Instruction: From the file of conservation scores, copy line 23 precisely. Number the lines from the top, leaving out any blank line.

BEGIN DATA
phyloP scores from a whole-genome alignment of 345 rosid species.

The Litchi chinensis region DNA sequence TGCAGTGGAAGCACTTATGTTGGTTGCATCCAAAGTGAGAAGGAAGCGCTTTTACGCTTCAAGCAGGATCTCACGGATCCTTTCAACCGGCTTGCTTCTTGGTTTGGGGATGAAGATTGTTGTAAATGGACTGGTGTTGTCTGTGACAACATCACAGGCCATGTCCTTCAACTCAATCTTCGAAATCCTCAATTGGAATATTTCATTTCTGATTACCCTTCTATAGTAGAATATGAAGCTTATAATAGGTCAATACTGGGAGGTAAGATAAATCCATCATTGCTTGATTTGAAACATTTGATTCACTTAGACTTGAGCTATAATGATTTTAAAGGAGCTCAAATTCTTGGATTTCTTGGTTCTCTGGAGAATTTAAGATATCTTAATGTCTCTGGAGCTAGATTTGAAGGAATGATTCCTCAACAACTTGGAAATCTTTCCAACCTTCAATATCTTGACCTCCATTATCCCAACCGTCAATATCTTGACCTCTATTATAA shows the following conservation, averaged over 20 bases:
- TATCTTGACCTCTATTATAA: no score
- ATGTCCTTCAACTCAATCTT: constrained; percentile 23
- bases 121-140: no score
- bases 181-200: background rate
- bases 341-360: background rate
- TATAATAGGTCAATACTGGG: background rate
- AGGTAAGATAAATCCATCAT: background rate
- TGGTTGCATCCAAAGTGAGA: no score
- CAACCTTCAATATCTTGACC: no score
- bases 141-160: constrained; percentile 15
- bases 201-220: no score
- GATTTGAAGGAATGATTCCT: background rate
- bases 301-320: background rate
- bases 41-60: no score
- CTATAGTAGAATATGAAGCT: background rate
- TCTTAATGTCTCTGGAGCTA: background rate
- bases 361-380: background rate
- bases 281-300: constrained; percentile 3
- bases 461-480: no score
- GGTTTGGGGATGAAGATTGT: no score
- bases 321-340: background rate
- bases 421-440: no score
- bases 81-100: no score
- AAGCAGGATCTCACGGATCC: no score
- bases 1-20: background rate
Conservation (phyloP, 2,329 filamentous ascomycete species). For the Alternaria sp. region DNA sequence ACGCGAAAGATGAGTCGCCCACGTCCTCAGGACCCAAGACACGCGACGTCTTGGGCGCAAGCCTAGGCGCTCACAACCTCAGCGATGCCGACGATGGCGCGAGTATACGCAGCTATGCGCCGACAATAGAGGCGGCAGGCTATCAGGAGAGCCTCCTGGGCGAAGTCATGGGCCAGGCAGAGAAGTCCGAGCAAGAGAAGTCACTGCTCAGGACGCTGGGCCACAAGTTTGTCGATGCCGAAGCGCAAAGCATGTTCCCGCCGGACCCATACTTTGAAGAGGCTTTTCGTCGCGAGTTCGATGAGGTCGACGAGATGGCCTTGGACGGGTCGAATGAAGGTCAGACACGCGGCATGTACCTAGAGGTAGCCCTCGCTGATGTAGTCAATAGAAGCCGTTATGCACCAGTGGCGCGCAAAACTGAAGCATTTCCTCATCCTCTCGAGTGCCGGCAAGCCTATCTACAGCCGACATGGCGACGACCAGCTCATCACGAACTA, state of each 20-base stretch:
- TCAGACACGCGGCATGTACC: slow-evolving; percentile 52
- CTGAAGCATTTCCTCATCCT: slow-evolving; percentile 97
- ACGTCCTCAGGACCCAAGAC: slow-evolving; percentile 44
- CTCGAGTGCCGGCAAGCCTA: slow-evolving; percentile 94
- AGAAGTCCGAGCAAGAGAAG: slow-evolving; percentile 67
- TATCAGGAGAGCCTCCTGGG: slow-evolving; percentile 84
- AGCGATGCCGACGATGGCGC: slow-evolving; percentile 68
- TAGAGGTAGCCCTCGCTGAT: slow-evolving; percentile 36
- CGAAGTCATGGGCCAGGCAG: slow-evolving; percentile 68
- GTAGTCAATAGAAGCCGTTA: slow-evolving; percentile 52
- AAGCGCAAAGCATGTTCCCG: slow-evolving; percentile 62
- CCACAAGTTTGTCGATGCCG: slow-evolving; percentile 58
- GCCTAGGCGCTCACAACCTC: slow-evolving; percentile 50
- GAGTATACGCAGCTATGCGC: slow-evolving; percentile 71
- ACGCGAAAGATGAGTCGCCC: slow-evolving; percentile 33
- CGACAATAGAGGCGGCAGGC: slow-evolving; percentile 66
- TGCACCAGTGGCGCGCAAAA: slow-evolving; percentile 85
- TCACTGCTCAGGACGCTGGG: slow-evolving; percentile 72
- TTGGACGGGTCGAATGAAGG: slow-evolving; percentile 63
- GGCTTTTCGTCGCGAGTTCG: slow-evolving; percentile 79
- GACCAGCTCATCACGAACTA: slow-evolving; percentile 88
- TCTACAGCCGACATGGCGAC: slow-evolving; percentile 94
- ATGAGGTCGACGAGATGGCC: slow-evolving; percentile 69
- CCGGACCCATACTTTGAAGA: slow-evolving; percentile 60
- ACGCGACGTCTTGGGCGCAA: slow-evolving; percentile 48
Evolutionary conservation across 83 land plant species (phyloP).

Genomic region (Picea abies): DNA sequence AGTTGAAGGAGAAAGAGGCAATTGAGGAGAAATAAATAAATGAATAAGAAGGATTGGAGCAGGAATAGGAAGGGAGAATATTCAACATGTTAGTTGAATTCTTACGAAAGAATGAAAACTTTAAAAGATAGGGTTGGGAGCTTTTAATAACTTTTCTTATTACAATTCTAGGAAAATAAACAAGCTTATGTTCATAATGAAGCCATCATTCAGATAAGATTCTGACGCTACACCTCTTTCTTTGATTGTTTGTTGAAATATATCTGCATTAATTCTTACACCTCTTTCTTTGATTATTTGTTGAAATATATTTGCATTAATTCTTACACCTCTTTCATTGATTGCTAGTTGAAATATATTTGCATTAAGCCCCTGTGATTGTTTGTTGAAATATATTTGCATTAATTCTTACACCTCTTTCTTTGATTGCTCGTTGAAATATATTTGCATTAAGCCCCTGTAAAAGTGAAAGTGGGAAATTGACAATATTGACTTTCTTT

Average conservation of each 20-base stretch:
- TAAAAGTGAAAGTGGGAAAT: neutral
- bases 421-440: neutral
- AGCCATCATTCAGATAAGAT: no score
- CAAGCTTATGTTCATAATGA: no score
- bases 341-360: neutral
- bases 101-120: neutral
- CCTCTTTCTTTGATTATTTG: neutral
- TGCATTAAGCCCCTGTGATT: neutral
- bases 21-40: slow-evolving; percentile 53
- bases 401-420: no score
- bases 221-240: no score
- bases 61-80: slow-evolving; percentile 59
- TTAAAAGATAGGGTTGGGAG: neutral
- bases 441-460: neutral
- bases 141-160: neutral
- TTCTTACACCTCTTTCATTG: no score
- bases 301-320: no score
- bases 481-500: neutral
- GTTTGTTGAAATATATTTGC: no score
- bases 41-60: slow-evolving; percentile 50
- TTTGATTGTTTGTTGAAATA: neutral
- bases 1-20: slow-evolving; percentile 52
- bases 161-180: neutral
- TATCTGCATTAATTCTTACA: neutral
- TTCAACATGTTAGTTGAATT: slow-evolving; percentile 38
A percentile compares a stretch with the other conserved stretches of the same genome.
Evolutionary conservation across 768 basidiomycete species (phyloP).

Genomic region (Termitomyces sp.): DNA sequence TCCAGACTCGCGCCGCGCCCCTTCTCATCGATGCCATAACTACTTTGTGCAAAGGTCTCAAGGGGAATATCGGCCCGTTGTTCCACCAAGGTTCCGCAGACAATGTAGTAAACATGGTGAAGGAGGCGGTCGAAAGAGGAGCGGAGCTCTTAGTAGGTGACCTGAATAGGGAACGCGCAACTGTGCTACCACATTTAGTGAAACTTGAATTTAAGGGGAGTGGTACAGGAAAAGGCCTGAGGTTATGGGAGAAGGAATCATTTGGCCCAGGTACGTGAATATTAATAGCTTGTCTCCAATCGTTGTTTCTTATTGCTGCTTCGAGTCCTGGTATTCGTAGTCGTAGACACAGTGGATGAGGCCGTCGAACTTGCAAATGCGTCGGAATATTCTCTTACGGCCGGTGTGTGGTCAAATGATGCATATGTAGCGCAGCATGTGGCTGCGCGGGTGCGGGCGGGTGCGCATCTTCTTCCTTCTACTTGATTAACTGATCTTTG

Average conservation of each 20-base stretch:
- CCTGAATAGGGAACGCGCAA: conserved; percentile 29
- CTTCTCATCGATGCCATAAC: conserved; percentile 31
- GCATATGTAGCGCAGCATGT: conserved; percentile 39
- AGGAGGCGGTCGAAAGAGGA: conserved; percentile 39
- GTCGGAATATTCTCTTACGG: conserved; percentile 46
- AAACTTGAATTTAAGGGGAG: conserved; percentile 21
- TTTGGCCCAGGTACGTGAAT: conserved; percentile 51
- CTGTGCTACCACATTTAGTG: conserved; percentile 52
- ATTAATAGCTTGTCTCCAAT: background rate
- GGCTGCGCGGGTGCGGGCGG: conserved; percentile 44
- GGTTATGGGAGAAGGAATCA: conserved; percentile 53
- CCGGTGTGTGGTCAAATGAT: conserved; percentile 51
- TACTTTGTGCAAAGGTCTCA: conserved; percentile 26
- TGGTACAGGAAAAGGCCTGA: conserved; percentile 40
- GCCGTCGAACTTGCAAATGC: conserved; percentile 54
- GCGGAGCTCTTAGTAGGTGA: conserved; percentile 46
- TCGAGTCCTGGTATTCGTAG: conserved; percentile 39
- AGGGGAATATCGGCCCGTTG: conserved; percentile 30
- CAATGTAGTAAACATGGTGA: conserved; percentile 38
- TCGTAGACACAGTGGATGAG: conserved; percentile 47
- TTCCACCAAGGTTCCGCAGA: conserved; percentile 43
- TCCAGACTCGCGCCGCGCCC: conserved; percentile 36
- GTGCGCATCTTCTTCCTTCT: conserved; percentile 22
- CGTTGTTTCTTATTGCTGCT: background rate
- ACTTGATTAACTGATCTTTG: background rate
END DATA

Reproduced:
- bases 321-340: background rate